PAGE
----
Hello, I’m Linden from Vine Lines Creative (www.vinelinesquilting.com &www.instagram.com/vinelines). I’m a quilter, quilting teacher, pattern writer, tester and editor. This is my first project with Simple Sew and I’m excited to be on their new blogging team.
The fabric and pattern were provided to me courtesy of Simple Sew – all opinions are my own.
I’ve got a soft spot for tunics and long dresses at the moment. Spring has just started here in Australia so I’m looking forward to building my summer wardrobe. On the day these photos were taken it was about 10° so the photo shoot was short and sharp because I was freezing!
The pattern is aimed at beginners and that’s very appropriate. There are five pattern pieces and not a lot of seams. The waistband takes some concentration; I would recommend reading the pattern well and pinning all seams so that you can see the way the waistband builds up as you go. I made an error with the buttonholes but the way the waistband is constructed I was able to hide the incorrect buttonholes within the waistband.
Here I must make a note. MAKE A MUSLIN FIRST! Why yes, I did write that in CAPS. I had my measurements taken recently and sat in between Size 16 bust and Size 20 hips according to Simple Sew’s chart. As this dress has so much ease, I didn’t worry about a muslin and just made a standard Size 16. It’s very big and I think I could have actually fit the Size 12. For this style of dress it really doesn’t matter as it just means the waist is tied in a little further but it does mean there’s a lot of extra fabric floating about.
I also took 5” off the length. I’m 160cm tall so not terribly short and this wasn’t a big deal because I just trimmed it off right at the end.
I used a directional, ‘striped’ fabric. It’s a 100% cotton from Art Gallery – they have such soft cottons which wears so nicely and drapey. I wanted the stripes to match up so I took some extra time with matching the pattern pieces.
Here’s a quick tutorial for how to match the front and back stripes.
- Trace the pattern pieces in my size onto some medium weight interfacing first.
- Lay out the back pieces first (it doesn’t matter if it’s back or front first), aligning the grain line. Pin the interfacing to the fabric. If you have a large ruler, make sure the grain line is parallel with the selvedge by placing it down on the grain line.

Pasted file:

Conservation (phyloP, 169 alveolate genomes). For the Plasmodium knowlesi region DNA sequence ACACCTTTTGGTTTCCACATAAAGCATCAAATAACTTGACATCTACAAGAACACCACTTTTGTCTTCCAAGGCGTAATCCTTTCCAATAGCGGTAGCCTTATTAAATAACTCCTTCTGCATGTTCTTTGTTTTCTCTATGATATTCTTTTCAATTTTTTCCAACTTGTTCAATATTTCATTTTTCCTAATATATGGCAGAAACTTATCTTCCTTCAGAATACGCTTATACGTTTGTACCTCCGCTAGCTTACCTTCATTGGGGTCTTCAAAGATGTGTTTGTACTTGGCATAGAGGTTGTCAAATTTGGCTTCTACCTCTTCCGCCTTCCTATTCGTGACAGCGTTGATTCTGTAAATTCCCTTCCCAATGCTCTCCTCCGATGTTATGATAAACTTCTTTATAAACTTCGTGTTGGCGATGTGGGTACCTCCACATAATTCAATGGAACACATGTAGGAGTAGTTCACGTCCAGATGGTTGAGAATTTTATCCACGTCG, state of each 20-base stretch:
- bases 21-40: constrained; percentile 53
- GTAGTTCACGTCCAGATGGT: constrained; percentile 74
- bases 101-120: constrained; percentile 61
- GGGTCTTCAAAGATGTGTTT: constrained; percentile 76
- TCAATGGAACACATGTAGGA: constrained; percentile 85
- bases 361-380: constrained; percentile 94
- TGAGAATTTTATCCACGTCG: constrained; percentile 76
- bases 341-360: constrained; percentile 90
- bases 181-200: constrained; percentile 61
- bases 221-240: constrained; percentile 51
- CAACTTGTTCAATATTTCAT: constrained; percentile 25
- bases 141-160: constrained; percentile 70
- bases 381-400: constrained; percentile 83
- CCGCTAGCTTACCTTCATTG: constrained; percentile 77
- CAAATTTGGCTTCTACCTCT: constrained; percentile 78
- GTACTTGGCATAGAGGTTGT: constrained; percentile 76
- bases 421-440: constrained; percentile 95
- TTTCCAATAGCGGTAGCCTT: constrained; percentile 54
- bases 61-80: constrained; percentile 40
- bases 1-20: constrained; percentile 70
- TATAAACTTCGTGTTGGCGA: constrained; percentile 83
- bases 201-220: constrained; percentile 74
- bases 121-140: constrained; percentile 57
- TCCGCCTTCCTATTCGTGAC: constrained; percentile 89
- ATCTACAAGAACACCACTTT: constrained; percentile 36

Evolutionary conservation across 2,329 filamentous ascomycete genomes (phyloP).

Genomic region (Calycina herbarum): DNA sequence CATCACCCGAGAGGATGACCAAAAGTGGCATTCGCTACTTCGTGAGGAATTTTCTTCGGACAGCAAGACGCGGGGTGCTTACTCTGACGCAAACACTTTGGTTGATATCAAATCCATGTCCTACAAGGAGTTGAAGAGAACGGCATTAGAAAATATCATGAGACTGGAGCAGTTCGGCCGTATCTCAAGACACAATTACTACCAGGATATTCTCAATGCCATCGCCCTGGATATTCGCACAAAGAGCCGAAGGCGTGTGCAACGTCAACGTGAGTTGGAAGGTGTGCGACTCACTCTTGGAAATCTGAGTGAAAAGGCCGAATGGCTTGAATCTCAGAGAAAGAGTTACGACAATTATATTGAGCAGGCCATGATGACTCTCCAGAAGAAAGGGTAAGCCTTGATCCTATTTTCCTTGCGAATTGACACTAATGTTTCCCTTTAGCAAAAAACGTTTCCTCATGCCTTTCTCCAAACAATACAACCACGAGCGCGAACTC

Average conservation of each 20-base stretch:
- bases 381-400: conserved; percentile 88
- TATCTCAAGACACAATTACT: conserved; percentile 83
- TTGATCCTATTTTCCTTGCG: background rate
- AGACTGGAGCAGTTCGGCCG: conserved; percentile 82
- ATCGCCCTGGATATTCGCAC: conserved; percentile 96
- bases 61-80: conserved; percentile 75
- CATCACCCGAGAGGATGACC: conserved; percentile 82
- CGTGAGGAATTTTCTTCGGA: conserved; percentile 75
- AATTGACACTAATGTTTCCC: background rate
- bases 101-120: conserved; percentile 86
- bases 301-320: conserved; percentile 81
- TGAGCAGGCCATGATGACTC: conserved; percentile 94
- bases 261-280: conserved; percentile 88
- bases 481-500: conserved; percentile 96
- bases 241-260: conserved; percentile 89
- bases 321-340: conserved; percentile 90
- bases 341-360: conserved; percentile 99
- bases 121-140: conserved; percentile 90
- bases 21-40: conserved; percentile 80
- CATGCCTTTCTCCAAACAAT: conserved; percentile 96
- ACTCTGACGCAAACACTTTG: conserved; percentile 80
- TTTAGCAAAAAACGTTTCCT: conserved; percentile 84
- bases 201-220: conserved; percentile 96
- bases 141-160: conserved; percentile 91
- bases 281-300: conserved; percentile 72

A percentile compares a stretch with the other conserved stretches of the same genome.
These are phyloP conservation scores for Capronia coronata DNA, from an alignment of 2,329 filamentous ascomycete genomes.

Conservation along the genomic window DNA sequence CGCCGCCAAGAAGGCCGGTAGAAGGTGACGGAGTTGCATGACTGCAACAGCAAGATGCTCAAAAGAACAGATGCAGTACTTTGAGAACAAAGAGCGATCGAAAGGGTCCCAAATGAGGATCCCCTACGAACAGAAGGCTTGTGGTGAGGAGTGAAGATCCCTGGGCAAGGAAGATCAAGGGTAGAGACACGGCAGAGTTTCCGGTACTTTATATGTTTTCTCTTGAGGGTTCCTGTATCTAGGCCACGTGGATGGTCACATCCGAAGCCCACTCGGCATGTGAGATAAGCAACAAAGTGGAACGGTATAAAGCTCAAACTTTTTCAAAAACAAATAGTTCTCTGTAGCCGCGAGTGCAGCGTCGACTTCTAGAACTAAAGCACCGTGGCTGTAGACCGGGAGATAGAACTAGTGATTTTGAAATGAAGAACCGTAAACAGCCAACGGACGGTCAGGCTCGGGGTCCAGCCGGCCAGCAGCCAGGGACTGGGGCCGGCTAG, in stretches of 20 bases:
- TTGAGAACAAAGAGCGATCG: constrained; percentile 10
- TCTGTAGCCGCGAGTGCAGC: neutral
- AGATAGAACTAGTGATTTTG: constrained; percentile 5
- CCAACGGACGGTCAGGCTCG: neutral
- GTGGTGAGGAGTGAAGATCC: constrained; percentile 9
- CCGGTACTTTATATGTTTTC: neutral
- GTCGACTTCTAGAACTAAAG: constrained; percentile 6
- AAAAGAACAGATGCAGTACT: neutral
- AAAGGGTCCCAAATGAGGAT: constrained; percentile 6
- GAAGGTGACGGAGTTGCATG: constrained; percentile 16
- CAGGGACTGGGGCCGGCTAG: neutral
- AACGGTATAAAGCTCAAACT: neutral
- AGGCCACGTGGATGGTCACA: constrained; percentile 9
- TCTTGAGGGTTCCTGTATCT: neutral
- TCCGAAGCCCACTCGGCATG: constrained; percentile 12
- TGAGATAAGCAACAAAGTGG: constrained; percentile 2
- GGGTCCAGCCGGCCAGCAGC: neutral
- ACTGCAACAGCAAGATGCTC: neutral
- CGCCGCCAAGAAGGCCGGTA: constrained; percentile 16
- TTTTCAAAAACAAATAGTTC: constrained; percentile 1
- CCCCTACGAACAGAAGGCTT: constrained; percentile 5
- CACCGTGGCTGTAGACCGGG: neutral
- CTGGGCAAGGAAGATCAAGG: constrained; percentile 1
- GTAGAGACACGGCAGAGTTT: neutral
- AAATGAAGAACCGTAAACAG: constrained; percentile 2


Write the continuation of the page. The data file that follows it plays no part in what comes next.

- Cut the back piece out but keep the fabric attached to the interfacing.
- Take the front piece and lay it out on top of the piece you have just cut, so that the seams match the back piece. You’ll be matching the bottom hem and the side seams.
- Mark important sections of the fabric onto the new pattern piece. You’ll see in my example that I marked a couple of lines and flowers.
- Lay the front section onto the fabric, aligning those parts of the design you’ve just drawn up.
- Cut out the front section and you’ll find that when you join the pieces, they’ll now be aligned.
I have recently bought a binding foot for my Janome 6600P machine so I used it to attach the binding. I found a satin binding which matches perfectly and I was lucky enough to find some cord for the waist ties that also matched perfectly – I love the pop of dark pink. I love using binding as an alternative to hemming and was going to attach binding to the bottom hem but instead, I used a rolled hem on my overlocker. I love the way it sits; it’s perfect for this soft fabric.
What would I do differently next time?
- As I mentioned earlier, I would definitely make a muslin!
- I’d like to make the top next time – I love it as a full length frock but I’d really like to have a shorter version for wearing over a skivvy and leggings for in between seasons.
- I would use a polycotton binding rather than satin – satin was hard to manipulate through the binding foot.
This pattern is definitely suitable for beginners – some concentration is required but it’;s very achievable.
Go forth and sew